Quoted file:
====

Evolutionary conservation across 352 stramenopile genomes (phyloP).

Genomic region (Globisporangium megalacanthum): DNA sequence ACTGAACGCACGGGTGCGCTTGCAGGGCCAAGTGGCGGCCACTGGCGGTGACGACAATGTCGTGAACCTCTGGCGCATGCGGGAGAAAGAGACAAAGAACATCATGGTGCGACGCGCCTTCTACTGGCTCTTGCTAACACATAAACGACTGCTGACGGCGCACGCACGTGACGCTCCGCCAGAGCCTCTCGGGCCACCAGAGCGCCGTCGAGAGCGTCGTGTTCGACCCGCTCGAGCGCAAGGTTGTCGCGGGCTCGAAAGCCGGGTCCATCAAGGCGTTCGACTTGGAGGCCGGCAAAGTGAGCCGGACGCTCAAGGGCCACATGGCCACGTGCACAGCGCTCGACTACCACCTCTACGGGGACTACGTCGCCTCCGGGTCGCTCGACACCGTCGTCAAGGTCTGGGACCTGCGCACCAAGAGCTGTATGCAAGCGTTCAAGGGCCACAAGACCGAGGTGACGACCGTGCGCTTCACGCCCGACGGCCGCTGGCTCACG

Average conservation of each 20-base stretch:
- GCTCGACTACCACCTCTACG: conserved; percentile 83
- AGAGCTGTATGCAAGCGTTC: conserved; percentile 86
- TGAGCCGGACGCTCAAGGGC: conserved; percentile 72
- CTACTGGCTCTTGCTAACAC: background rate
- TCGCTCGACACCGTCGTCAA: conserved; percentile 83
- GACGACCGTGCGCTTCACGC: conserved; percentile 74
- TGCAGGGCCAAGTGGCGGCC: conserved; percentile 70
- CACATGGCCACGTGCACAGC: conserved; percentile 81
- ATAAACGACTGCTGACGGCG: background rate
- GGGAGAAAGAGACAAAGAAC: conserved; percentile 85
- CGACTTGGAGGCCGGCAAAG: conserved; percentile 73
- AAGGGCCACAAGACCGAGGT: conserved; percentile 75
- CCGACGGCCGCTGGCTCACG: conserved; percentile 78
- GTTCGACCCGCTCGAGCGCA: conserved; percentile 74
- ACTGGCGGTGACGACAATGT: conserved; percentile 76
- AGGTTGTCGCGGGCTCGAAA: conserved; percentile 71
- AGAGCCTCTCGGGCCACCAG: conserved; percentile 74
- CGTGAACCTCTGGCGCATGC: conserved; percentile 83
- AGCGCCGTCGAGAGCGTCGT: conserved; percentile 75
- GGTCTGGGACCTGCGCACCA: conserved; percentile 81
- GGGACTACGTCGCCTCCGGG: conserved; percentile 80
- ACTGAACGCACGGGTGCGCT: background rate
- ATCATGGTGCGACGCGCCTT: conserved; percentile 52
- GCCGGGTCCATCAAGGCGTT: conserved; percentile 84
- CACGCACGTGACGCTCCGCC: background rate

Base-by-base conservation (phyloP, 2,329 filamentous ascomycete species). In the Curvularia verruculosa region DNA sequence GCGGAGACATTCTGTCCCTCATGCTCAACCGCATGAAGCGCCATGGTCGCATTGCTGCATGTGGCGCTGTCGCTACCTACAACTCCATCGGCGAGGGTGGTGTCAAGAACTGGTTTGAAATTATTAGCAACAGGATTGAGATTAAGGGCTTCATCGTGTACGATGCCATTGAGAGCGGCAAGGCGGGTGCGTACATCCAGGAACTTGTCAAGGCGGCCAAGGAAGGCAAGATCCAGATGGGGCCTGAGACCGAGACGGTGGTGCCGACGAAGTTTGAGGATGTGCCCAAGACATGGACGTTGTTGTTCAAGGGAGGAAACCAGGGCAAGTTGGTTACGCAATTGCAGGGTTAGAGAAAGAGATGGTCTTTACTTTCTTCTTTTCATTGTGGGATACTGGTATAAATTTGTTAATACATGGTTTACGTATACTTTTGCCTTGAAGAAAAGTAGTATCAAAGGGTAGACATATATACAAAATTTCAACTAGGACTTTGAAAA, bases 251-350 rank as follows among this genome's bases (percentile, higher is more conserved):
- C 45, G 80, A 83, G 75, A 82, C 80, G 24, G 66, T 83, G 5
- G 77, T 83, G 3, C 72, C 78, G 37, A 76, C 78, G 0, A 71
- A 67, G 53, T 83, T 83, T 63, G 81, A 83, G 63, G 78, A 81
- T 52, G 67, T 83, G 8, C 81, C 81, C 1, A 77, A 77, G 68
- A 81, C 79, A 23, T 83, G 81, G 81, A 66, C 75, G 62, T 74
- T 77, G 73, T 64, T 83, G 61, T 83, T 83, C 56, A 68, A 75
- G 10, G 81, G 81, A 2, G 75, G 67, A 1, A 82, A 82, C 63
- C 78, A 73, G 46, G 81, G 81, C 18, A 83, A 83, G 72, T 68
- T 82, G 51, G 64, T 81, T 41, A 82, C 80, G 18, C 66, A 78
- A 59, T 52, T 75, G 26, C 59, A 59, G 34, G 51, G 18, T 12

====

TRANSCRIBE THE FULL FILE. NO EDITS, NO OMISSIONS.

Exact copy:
Evolutionary conservation across 352 stramenopile genomes (phyloP).

Genomic region (Globisporangium megalacanthum): DNA sequence ACTGAACGCACGGGTGCGCTTGCAGGGCCAAGTGGCGGCCACTGGCGGTGACGACAATGTCGTGAACCTCTGGCGCATGCGGGAGAAAGAGACAAAGAACATCATGGTGCGACGCGCCTTCTACTGGCTCTTGCTAACACATAAACGACTGCTGACGGCGCACGCACGTGACGCTCCGCCAGAGCCTCTCGGGCCACCAGAGCGCCGTCGAGAGCGTCGTGTTCGACCCGCTCGAGCGCAAGGTTGTCGCGGGCTCGAAAGCCGGGTCCATCAAGGCGTTCGACTTGGAGGCCGGCAAAGTGAGCCGGACGCTCAAGGGCCACATGGCCACGTGCACAGCGCTCGACTACCACCTCTACGGGGACTACGTCGCCTCCGGGTCGCTCGACACCGTCGTCAAGGTCTGGGACCTGCGCACCAAGAGCTGTATGCAAGCGTTCAAGGGCCACAAGACCGAGGTGACGACCGTGCGCTTCACGCCCGACGGCCGCTGGCTCACG

Average conservation of each 20-base stretch:
- GCTCGACTACCACCTCTACG: conserved; percentile 83
- AGAGCTGTATGCAAGCGTTC: conserved; percentile 86
- TGAGCCGGACGCTCAAGGGC: conserved; percentile 72
- CTACTGGCTCTTGCTAACAC: background rate
- TCGCTCGACACCGTCGTCAA: conserved; percentile 83
- GACGACCGTGCGCTTCACGC: conserved; percentile 74
- TGCAGGGCCAAGTGGCGGCC: conserved; percentile 70
- CACATGGCCACGTGCACAGC: conserved; percentile 81
- ATAAACGACTGCTGACGGCG: background rate
- GGGAGAAAGAGACAAAGAAC: conserved; percentile 85
- CGACTTGGAGGCCGGCAAAG: conserved; percentile 73
- AAGGGCCACAAGACCGAGGT: conserved; percentile 75
- CCGACGGCCGCTGGCTCACG: conserved; percentile 78
- GTTCGACCCGCTCGAGCGCA: conserved; percentile 74
- ACTGGCGGTGACGACAATGT: conserved; percentile 76
- AGGTTGTCGCGGGCTCGAAA: conserved; percentile 71
- AGAGCCTCTCGGGCCACCAG: conserved; percentile 74
- CGTGAACCTCTGGCGCATGC: conserved; percentile 83
- AGCGCCGTCGAGAGCGTCGT: conserved; percentile 75
- GGTCTGGGACCTGCGCACCA: conserved; percentile 81
- GGGACTACGTCGCCTCCGGG: conserved; percentile 80
- ACTGAACGCACGGGTGCGCT: background rate
- ATCATGGTGCGACGCGCCTT: conserved; percentile 52
- GCCGGGTCCATCAAGGCGTT: conserved; percentile 84
- CACGCACGTGACGCTCCGCC: background rate

Base-by-base conservation (phyloP, 2,329 filamentous ascomycete species). In the Curvularia verruculosa region DNA sequence GCGGAGACATTCTGTCCCTCATGCTCAACCGCATGAAGCGCCATGGTCGCATTGCTGCATGTGGCGCTGTCGCTACCTACAACTCCATCGGCGAGGGTGGTGTCAAGAACTGGTTTGAAATTATTAGCAACAGGATTGAGATTAAGGGCTTCATCGTGTACGATGCCATTGAGAGCGGCAAGGCGGGTGCGTACATCCAGGAACTTGTCAAGGCGGCCAAGGAAGGCAAGATCCAGATGGGGCCTGAGACCGAGACGGTGGTGCCGACGAAGTTTGAGGATGTGCCCAAGACATGGACGTTGTTGTTCAAGGGAGGAAACCAGGGCAAGTTGGTTACGCAATTGCAGGGTTAGAGAAAGAGATGGTCTTTACTTTCTTCTTTTCATTGTGGGATACTGGTATAAATTTGTTAATACATGGTTTACGTATACTTTTGCCTTGAAGAAAAGTAGTATCAAAGGGTAGACATATATACAAAATTTCAACTAGGACTTTGAAAA, bases 251-350 rank as follows among this genome's bases (percentile, higher is more conserved):
- C 45, G 80, A 83, G 75, A 82, C 80, G 24, G 66, T 83, G 5
- G 77, T 83, G 3, C 72, C 78, G 37, A 76, C 78, G 0, A 71
- A 67, G 53, T 83, T 83, T 63, G 81, A 83, G 63, G 78, A 81
- T 52, G 67, T 83, G 8, C 81, C 81, C 1, A 77, A 77, G 68
- A 81, C 79, A 23, T 83, G 81, G 81, A 66, C 75, G 62, T 74
- T 77, G 73, T 64, T 83, G 61, T 83, T 83, C 56, A 68, A 75
- G 10, G 81, G 81, A 2, G 75, G 67, A 1, A 82, A 82, C 63
- C 78, A 73, G 46, G 81, G 81, C 18, A 83, A 83, G 72, T 68
- T 82, G 51, G 64, T 81, T 41, A 82, C 80, G 18, C 66, A 78
- A 59, T 52, T 75, G 26, C 59, A 59, G 34, G 51, G 18, T 12